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The kinin–kallikrein system: physiological roles, pathophysiology and its relationship to cancer biomarkers

Kashuba, Elena; Bailey, James; Allsup, David; Cawkwell, Lynn

Authors

Elena Kashuba

James Bailey

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Dr David Allsup hycda1@hyms.ac.uk
Senior Lecturer in Haematology and Honorary Consultant

Lynn Cawkwell



Abstract

The kinin–kallikrein system (KKS) is an endogenous multiprotein cascade, the activation of which leads to triggering of the intrinsic coagulation pathway and enzymatic hydrolysis of kininogens with the consequent release of bradykinin-related peptides. This system plays a crucial role in inflammation, vasodilation, smooth muscle contraction, cardioprotection, vascular permeability, blood pressure control, coagulation and pain. In this review, we will outline the physiology and pathophysiology of the KKS and also highlight the association of this system with carcinogenesis and cancer progression.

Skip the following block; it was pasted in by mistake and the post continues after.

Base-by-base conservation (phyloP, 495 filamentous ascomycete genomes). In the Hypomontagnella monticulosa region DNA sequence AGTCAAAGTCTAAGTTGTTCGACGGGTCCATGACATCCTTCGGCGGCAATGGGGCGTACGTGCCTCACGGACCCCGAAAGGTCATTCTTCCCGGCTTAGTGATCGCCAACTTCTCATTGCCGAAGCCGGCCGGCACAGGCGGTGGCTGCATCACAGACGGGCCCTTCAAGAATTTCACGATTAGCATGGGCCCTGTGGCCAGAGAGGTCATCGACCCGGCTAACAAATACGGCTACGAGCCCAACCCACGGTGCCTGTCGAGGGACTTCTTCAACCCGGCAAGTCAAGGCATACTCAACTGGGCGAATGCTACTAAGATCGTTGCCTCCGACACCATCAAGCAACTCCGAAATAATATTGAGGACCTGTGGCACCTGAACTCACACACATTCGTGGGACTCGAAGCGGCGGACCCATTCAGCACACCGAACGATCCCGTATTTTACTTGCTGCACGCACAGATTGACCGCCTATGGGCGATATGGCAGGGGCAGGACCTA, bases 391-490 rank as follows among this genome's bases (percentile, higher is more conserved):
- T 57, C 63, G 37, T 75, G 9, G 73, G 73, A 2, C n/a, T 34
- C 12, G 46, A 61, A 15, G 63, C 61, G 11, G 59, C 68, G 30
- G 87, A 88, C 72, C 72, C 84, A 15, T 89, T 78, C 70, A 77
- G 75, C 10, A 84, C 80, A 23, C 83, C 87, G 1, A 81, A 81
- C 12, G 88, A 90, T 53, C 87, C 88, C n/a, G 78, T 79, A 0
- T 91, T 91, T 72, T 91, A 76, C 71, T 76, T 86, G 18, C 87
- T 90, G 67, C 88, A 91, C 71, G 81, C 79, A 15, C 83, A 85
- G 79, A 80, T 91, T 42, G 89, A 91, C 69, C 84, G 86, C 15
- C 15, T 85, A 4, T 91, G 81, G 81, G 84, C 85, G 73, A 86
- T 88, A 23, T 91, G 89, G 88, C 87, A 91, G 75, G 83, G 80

Citation

Kashuba, E., Bailey, J., Allsup, D., & Cawkwell, L. (2013). The kinin–kallikrein system: physiological roles, pathophysiology and its relationship to cancer biomarkers. Biomarkers, 18(4), (279-296). doi:10.3109/1354750x.2013.787544. ISSN 1354-750X

Journal Article Type Review
Acceptance Date Mar 16, 2013
Online Publication Date May 15, 2013
Publication Date May 29, 2013
Deposit Date Mar 22, 2018
Journal Biomarkers
Print ISSN 1354-750X
Electronic ISSN 1366-5804
Publisher Taylor & Francis
Peer Reviewed Peer Reviewed
Volume 18
Issue 4
Pages 279-296
DOI https://doi.org/10.3109/1354750x.2013.787544
Keywords Clinical Biochemistry; Biochemistry; Health, Toxicology and Mutagenesis
Public URL https://hull-repository.worktribe.com/output/752416
Publisher URL https://www.tandfonline.com/doi/full/10.3109/1354750X.2013.787544